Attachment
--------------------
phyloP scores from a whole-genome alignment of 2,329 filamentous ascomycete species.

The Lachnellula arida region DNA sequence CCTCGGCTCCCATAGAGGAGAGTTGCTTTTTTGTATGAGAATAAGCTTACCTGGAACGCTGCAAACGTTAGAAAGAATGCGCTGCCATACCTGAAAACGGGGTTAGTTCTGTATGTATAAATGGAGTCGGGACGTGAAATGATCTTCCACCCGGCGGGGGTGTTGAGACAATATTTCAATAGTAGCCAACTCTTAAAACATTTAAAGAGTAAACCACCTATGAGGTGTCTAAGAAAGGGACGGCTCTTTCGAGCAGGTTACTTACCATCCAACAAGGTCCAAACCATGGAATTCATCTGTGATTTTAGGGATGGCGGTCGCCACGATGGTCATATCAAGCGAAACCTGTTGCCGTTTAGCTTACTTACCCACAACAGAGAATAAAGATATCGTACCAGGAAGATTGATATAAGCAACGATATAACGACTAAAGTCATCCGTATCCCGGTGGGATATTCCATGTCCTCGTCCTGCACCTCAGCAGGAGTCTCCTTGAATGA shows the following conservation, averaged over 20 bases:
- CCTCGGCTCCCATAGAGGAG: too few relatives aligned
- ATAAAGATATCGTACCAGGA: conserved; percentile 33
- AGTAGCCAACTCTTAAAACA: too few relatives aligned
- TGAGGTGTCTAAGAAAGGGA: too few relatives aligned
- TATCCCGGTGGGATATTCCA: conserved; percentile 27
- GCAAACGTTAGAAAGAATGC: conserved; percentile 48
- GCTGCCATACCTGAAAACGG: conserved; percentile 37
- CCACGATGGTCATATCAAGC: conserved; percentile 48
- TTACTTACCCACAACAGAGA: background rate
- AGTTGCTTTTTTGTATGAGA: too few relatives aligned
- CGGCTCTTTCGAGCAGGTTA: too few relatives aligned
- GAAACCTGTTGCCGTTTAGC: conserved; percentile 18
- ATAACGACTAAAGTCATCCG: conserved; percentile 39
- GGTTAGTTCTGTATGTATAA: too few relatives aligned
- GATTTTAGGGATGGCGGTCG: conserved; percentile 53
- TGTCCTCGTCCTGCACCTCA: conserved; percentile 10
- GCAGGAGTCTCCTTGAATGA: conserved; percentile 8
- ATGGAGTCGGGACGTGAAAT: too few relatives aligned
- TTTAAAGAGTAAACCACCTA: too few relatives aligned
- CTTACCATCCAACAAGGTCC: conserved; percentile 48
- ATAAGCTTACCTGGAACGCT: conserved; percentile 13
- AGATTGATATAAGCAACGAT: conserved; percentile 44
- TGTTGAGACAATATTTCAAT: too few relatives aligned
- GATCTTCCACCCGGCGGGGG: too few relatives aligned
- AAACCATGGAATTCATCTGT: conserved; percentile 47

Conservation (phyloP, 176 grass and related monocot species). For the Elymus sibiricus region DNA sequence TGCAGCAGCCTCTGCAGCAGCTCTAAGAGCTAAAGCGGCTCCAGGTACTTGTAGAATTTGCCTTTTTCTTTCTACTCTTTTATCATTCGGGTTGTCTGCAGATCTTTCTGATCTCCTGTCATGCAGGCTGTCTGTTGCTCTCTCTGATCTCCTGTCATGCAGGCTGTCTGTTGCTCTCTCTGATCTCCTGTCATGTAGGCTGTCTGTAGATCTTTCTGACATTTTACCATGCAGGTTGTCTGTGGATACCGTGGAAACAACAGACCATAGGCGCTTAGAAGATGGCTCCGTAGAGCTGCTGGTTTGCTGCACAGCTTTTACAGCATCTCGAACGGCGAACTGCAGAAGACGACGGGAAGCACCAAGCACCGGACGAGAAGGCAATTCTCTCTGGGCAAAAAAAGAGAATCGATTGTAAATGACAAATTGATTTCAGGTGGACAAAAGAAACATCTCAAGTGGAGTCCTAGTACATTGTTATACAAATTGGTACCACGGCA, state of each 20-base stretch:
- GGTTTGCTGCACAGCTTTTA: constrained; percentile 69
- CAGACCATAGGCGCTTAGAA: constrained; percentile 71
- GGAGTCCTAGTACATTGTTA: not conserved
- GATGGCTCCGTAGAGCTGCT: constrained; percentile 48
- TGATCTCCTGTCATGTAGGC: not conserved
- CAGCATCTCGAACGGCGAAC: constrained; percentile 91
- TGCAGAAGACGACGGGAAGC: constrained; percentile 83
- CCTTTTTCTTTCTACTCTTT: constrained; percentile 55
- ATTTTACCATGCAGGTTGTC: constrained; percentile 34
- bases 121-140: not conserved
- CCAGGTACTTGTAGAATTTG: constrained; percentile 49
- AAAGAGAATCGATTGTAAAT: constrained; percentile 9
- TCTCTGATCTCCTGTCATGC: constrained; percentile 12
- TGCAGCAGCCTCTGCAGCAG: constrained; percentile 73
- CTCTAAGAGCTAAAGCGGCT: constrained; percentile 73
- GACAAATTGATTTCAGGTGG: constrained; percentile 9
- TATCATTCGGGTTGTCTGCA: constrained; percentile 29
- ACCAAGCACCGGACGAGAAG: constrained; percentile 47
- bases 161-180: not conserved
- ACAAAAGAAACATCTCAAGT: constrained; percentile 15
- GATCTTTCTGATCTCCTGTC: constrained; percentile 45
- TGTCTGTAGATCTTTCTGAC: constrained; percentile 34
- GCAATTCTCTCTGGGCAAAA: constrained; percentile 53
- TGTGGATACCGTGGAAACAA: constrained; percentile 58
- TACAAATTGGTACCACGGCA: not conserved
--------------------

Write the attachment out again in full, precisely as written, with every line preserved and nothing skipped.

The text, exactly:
phyloP scores from a whole-genome alignment of 2,329 filamentous ascomycete species.

The Lachnellula arida region DNA sequence CCTCGGCTCCCATAGAGGAGAGTTGCTTTTTTGTATGAGAATAAGCTTACCTGGAACGCTGCAAACGTTAGAAAGAATGCGCTGCCATACCTGAAAACGGGGTTAGTTCTGTATGTATAAATGGAGTCGGGACGTGAAATGATCTTCCACCCGGCGGGGGTGTTGAGACAATATTTCAATAGTAGCCAACTCTTAAAACATTTAAAGAGTAAACCACCTATGAGGTGTCTAAGAAAGGGACGGCTCTTTCGAGCAGGTTACTTACCATCCAACAAGGTCCAAACCATGGAATTCATCTGTGATTTTAGGGATGGCGGTCGCCACGATGGTCATATCAAGCGAAACCTGTTGCCGTTTAGCTTACTTACCCACAACAGAGAATAAAGATATCGTACCAGGAAGATTGATATAAGCAACGATATAACGACTAAAGTCATCCGTATCCCGGTGGGATATTCCATGTCCTCGTCCTGCACCTCAGCAGGAGTCTCCTTGAATGA shows the following conservation, averaged over 20 bases:
- CCTCGGCTCCCATAGAGGAG: too few relatives aligned
- ATAAAGATATCGTACCAGGA: conserved; percentile 33
- AGTAGCCAACTCTTAAAACA: too few relatives aligned
- TGAGGTGTCTAAGAAAGGGA: too few relatives aligned
- TATCCCGGTGGGATATTCCA: conserved; percentile 27
- GCAAACGTTAGAAAGAATGC: conserved; percentile 48
- GCTGCCATACCTGAAAACGG: conserved; percentile 37
- CCACGATGGTCATATCAAGC: conserved; percentile 48
- TTACTTACCCACAACAGAGA: background rate
- AGTTGCTTTTTTGTATGAGA: too few relatives aligned
- CGGCTCTTTCGAGCAGGTTA: too few relatives aligned
- GAAACCTGTTGCCGTTTAGC: conserved; percentile 18
- ATAACGACTAAAGTCATCCG: conserved; percentile 39
- GGTTAGTTCTGTATGTATAA: too few relatives aligned
- GATTTTAGGGATGGCGGTCG: conserved; percentile 53
- TGTCCTCGTCCTGCACCTCA: conserved; percentile 10
- GCAGGAGTCTCCTTGAATGA: conserved; percentile 8
- ATGGAGTCGGGACGTGAAAT: too few relatives aligned
- TTTAAAGAGTAAACCACCTA: too few relatives aligned
- CTTACCATCCAACAAGGTCC: conserved; percentile 48
- ATAAGCTTACCTGGAACGCT: conserved; percentile 13
- AGATTGATATAAGCAACGAT: conserved; percentile 44
- TGTTGAGACAATATTTCAAT: too few relatives aligned
- GATCTTCCACCCGGCGGGGG: too few relatives aligned
- AAACCATGGAATTCATCTGT: conserved; percentile 47

Conservation (phyloP, 176 grass and related monocot species). For the Elymus sibiricus region DNA sequence TGCAGCAGCCTCTGCAGCAGCTCTAAGAGCTAAAGCGGCTCCAGGTACTTGTAGAATTTGCCTTTTTCTTTCTACTCTTTTATCATTCGGGTTGTCTGCAGATCTTTCTGATCTCCTGTCATGCAGGCTGTCTGTTGCTCTCTCTGATCTCCTGTCATGCAGGCTGTCTGTTGCTCTCTCTGATCTCCTGTCATGTAGGCTGTCTGTAGATCTTTCTGACATTTTACCATGCAGGTTGTCTGTGGATACCGTGGAAACAACAGACCATAGGCGCTTAGAAGATGGCTCCGTAGAGCTGCTGGTTTGCTGCACAGCTTTTACAGCATCTCGAACGGCGAACTGCAGAAGACGACGGGAAGCACCAAGCACCGGACGAGAAGGCAATTCTCTCTGGGCAAAAAAAGAGAATCGATTGTAAATGACAAATTGATTTCAGGTGGACAAAAGAAACATCTCAAGTGGAGTCCTAGTACATTGTTATACAAATTGGTACCACGGCA, state of each 20-base stretch:
- GGTTTGCTGCACAGCTTTTA: constrained; percentile 69
- CAGACCATAGGCGCTTAGAA: constrained; percentile 71
- GGAGTCCTAGTACATTGTTA: not conserved
- GATGGCTCCGTAGAGCTGCT: constrained; percentile 48
- TGATCTCCTGTCATGTAGGC: not conserved
- CAGCATCTCGAACGGCGAAC: constrained; percentile 91
- TGCAGAAGACGACGGGAAGC: constrained; percentile 83
- CCTTTTTCTTTCTACTCTTT: constrained; percentile 55
- ATTTTACCATGCAGGTTGTC: constrained; percentile 34
- bases 121-140: not conserved
- CCAGGTACTTGTAGAATTTG: constrained; percentile 49
- AAAGAGAATCGATTGTAAAT: constrained; percentile 9
- TCTCTGATCTCCTGTCATGC: constrained; percentile 12
- TGCAGCAGCCTCTGCAGCAG: constrained; percentile 73
- CTCTAAGAGCTAAAGCGGCT: constrained; percentile 73
- GACAAATTGATTTCAGGTGG: constrained; percentile 9
- TATCATTCGGGTTGTCTGCA: constrained; percentile 29
- ACCAAGCACCGGACGAGAAG: constrained; percentile 47
- bases 161-180: not conserved
- ACAAAAGAAACATCTCAAGT: constrained; percentile 15
- GATCTTTCTGATCTCCTGTC: constrained; percentile 45
- TGTCTGTAGATCTTTCTGAC: constrained; percentile 34
- GCAATTCTCTCTGGGCAAAA: constrained; percentile 53
- TGTGGATACCGTGGAAACAA: constrained; percentile 58
- TACAAATTGGTACCACGGCA: not conserved